Global security is increasingly concerned with threats posed by non-state actors. This has shifted the focus from the maintenance of peace and security among states to the management of risks from diverse actors associated with terrorism and violent extremism.
As a consequence, the international legal system designed in the post-War era, with the UN Security Council at its centre, is moving towards an evolving complex of actors assembled together to prevent global threats – from traditional international organizations and states to informal networks, private companies and NGOs. Old and new actors do not operate on parallel tracks but in tandem, to more efficiently counter terrorism in its changing manifestations.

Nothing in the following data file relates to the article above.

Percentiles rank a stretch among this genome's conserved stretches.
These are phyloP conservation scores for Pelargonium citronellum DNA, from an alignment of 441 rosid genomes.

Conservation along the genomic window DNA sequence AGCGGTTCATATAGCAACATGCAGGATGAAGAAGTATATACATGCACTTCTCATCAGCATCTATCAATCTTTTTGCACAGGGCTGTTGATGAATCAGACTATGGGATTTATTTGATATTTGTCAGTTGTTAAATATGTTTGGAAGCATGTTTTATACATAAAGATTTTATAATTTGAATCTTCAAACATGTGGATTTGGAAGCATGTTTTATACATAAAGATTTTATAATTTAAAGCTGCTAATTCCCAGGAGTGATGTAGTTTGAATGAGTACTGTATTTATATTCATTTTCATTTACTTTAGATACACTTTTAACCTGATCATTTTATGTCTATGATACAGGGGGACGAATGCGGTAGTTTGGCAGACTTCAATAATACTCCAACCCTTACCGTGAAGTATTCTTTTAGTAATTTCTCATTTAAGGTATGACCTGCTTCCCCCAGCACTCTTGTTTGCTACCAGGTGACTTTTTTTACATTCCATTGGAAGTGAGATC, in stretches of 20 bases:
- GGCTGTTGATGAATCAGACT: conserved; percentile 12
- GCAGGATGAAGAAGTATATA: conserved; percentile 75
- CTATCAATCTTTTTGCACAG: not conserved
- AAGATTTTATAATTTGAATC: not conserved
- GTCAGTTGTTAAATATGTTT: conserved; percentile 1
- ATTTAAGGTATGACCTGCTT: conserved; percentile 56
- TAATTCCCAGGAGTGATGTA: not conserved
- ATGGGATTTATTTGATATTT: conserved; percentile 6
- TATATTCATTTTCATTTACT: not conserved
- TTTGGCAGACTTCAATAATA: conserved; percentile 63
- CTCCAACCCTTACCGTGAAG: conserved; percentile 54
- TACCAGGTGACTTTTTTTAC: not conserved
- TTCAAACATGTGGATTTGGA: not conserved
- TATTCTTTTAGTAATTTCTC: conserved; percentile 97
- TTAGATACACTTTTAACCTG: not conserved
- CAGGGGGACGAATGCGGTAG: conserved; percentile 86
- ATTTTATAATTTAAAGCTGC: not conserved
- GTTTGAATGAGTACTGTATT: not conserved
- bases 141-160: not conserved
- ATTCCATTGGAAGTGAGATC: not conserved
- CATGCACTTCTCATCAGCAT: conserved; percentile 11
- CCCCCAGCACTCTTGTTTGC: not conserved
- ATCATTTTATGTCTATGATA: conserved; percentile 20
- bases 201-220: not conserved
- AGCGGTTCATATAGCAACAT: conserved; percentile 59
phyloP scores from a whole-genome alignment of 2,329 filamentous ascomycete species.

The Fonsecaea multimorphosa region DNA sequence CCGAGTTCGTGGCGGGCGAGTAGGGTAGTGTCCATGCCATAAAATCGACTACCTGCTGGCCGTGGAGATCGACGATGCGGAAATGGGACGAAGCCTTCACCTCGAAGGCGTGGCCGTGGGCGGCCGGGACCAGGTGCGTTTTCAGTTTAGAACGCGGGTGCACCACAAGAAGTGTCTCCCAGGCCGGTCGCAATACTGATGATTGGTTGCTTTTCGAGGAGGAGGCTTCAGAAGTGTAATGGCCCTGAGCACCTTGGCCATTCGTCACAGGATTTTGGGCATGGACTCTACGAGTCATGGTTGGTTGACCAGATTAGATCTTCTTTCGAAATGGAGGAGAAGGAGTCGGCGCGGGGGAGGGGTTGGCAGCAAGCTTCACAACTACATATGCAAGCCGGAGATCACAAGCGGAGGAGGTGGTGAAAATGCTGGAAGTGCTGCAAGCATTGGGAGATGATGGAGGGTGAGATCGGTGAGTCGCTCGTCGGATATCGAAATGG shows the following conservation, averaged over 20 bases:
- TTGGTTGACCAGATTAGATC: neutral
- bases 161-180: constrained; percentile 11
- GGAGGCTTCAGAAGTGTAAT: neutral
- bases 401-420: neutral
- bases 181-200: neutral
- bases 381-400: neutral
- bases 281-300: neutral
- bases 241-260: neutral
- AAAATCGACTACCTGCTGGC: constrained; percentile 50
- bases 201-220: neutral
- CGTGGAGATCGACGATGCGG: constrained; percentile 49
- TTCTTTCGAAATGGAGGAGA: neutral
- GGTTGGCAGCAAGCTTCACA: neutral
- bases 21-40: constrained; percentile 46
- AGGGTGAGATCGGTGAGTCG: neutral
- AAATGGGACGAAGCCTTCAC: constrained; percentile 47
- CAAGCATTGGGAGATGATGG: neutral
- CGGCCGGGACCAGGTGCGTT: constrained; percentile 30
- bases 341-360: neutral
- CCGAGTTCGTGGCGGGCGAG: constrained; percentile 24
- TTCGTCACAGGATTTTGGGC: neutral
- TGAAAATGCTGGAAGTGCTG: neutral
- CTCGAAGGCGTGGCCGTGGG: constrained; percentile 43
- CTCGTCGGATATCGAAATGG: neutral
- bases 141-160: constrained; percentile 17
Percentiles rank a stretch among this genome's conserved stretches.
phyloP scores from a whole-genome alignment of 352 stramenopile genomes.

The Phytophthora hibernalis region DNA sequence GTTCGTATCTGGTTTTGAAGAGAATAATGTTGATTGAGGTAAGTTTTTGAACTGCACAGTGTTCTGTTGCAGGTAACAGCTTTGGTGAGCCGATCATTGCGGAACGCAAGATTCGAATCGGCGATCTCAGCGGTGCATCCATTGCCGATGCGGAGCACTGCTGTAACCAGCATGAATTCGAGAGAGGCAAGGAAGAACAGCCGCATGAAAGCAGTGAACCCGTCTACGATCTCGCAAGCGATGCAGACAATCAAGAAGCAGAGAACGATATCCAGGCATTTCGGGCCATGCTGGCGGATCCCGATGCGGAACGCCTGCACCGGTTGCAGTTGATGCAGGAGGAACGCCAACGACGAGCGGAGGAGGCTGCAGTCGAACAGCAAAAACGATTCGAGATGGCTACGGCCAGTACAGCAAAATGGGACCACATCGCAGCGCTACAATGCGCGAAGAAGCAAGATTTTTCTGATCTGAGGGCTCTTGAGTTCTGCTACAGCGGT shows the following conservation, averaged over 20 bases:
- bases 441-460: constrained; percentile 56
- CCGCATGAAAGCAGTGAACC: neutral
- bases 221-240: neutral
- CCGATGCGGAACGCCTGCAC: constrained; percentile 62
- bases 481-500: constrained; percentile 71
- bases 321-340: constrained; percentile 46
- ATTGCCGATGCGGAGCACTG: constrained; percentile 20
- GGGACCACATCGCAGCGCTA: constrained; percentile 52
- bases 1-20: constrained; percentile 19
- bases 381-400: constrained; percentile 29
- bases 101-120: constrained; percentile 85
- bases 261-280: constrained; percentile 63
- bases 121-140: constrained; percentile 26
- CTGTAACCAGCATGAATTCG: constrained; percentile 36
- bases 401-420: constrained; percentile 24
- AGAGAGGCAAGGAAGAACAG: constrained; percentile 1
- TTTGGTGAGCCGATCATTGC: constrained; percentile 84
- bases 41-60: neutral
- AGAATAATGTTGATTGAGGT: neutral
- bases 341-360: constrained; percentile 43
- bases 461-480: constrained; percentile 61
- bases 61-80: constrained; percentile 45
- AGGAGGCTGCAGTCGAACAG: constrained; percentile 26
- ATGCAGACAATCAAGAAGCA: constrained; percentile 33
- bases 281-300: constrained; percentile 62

This project analyses whether international law today results from the interplay within these security assemblages, and maps their legal and political effects.
The project develops a new collaboration between ITAM University (Mexico) and the University of Kent (UK).